The Bible is a wonderful book, full of wisdom and inspiration. But it's a book written by men, translated by men, edited by men. Men who may believe in their hearts that they have the word of God in their ears and on their lips, but men, nonetheless. With the imperfect motivations and cultural influences of men.

My scientist friends have questioned me about why I believe in God when I have so much compelling proof that God did not create the physical world. When I know how to clone. I tell them that my science has never explained how and where the soul comes into being. My science does not explain transcendent joy. My science does not tell me how we love. And in the end, I need to be able to feel grateful to some power for all that is good in my life.

My beliefs don't mesh well with the teachings of the Bible all the time. I've been told by many folks that if I'm in for a penny, I have to be in for a pound. I don't believe that. I believe that we've never been intended to know the true nature of God. So maybe the Bible doesn't have that definition quite spot-on, you know?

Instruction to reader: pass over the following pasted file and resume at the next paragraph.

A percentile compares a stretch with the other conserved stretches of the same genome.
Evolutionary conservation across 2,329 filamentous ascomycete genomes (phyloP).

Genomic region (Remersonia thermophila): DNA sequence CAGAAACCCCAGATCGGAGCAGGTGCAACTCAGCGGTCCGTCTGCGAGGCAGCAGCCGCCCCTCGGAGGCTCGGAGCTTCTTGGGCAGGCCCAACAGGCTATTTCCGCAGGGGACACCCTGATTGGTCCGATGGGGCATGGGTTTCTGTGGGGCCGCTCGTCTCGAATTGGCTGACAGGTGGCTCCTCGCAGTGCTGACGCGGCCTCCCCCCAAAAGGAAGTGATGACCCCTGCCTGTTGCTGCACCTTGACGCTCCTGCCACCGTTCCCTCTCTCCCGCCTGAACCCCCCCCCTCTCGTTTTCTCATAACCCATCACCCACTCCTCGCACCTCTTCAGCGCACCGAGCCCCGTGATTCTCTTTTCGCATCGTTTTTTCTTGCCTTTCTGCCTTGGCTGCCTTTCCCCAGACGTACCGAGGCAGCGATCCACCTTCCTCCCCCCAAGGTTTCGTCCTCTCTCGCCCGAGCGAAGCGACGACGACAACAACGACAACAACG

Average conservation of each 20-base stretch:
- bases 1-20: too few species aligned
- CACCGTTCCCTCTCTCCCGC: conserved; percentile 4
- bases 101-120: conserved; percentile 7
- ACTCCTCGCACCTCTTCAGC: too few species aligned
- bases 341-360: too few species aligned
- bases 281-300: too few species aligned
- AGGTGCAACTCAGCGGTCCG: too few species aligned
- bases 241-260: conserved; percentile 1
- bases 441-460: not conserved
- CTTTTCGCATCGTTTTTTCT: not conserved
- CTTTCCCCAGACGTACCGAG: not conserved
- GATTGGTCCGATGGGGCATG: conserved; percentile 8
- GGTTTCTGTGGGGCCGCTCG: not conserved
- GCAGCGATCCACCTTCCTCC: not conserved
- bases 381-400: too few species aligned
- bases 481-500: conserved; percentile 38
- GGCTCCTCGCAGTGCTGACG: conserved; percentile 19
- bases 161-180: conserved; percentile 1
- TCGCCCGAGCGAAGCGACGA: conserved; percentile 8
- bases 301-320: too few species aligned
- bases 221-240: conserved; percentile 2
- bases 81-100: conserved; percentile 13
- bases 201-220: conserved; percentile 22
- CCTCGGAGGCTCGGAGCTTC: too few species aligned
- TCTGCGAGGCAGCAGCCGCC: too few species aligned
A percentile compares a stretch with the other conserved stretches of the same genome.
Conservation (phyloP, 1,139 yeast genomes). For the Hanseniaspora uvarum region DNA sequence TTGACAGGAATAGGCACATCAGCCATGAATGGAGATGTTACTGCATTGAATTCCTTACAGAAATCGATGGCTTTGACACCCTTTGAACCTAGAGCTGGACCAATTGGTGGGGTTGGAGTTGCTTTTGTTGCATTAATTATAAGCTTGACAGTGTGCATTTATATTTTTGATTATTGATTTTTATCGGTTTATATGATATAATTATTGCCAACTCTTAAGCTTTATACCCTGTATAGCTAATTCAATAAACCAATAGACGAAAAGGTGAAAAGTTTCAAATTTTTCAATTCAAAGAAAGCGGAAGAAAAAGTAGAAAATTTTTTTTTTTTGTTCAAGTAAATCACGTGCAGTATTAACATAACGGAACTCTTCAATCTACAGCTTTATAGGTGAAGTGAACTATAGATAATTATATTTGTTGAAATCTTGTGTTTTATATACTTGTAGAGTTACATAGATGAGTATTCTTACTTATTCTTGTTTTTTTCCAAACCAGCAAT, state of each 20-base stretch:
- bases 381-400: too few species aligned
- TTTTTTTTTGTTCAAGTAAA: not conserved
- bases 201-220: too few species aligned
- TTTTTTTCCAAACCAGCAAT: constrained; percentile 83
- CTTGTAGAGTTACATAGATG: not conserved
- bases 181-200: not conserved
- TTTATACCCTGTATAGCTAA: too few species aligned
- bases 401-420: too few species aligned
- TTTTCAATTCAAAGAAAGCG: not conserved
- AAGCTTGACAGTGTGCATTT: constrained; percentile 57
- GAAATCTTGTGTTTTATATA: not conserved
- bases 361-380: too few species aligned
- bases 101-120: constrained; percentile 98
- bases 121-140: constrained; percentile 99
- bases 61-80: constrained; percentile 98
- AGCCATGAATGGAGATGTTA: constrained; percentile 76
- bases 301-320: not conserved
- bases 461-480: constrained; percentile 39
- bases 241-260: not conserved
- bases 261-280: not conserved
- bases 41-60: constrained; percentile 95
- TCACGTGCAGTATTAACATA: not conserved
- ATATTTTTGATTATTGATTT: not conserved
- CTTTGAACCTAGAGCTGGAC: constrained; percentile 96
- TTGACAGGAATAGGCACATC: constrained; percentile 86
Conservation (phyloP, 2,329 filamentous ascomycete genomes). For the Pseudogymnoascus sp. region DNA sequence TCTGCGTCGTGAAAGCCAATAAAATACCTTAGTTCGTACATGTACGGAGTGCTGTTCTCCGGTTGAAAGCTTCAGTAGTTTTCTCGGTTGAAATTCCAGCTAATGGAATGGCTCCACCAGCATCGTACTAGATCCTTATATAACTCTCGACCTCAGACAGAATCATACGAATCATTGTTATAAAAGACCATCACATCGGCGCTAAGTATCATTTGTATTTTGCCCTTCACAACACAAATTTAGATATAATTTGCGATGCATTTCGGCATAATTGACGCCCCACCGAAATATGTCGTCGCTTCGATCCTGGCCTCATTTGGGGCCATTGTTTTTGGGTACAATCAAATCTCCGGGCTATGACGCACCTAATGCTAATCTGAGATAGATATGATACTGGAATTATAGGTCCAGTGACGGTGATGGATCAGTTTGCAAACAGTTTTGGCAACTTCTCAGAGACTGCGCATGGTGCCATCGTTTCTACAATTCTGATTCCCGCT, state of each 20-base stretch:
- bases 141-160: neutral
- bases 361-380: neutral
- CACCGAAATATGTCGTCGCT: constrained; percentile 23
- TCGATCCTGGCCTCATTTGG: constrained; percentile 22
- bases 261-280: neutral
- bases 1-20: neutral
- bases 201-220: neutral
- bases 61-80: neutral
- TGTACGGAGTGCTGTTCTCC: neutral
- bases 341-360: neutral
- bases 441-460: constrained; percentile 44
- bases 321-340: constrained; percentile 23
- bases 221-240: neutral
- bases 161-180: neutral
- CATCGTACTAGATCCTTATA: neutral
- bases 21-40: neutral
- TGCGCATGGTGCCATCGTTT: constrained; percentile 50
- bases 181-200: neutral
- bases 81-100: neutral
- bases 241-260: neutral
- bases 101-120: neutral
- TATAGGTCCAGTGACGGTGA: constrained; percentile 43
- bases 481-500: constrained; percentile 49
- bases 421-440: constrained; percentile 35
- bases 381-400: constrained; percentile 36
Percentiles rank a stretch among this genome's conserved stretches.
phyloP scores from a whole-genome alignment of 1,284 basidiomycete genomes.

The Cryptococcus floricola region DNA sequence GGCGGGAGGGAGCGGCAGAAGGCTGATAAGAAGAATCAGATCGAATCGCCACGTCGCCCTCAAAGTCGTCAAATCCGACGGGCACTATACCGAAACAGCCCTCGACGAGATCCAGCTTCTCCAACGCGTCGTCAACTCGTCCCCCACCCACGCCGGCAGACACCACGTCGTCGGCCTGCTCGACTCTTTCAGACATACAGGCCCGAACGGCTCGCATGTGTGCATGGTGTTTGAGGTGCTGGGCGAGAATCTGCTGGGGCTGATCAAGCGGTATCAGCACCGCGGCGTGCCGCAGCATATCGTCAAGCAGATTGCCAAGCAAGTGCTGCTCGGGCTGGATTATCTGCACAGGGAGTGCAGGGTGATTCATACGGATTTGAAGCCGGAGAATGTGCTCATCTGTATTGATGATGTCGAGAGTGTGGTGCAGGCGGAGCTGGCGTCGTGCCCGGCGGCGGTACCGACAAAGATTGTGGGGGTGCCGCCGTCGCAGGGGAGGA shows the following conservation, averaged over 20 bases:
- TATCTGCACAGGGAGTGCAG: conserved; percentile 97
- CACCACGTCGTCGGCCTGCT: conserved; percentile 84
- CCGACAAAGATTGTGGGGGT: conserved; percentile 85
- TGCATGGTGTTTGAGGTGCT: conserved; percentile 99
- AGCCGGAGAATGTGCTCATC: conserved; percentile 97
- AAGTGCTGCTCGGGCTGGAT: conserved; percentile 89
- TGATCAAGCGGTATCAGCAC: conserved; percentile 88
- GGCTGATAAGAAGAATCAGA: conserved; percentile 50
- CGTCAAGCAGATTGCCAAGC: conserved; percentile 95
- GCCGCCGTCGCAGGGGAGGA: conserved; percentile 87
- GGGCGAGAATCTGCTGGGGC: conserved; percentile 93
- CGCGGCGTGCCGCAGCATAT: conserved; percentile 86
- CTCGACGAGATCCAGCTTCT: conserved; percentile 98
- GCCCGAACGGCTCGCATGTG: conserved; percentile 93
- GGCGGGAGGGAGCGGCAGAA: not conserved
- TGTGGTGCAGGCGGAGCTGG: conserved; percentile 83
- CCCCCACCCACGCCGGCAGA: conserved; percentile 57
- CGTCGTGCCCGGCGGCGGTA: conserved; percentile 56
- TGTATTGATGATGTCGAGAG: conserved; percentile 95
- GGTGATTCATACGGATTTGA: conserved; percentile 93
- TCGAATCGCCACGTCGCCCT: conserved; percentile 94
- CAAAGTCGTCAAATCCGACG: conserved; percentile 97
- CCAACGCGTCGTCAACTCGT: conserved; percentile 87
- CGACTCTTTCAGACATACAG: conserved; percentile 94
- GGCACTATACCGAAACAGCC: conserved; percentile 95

Maybe we've tried too hard to make God in OUR image all these years. Perhaps we should all stop talking and start listening for a change. We might finally hear some truth.

Thursday, March 12, 2009

Father Knows Best

I was cleaning out old email today (having a mail box that shuts down when I reach 100 MB forces me to do this regularly) and I came across a message that a friend send me in August 2004 about the Iraq War.

I can't believe how prescient this was! If only W had taken time to listen to his daddy.

In his memoir, "A World Transformed," written in 1999, George H. W. Bush wrote the following to explain why he didn't go after Saddam Hussein at the end of the Gulf War.

"Trying to eliminate Saddam...would have incurred incalculable human and political costs. Apprehending him was probably impossible.... We would have been forced to occupy Baghdad and, in effect, rule Iraq.... There was no viable "exit strategy" we could see, violating another of our principles. Furthermore, we had been consciously trying to set a pattern for handling aggression in the post-Cold War world. Going in and occupying Iraq, thus unilaterally exceeding the United Nations' mandate, would have destroyed the precedent of international response to aggression that we hoped to establish. Had we gone the invasion route, the United States could conceivably still be an occupying power in a bitterly hostile land."

Tuesday, March 10, 2009

Sometimes we need a reminder

I stopped over at Mississippi Songbird's blog today and read a story that broke my heart.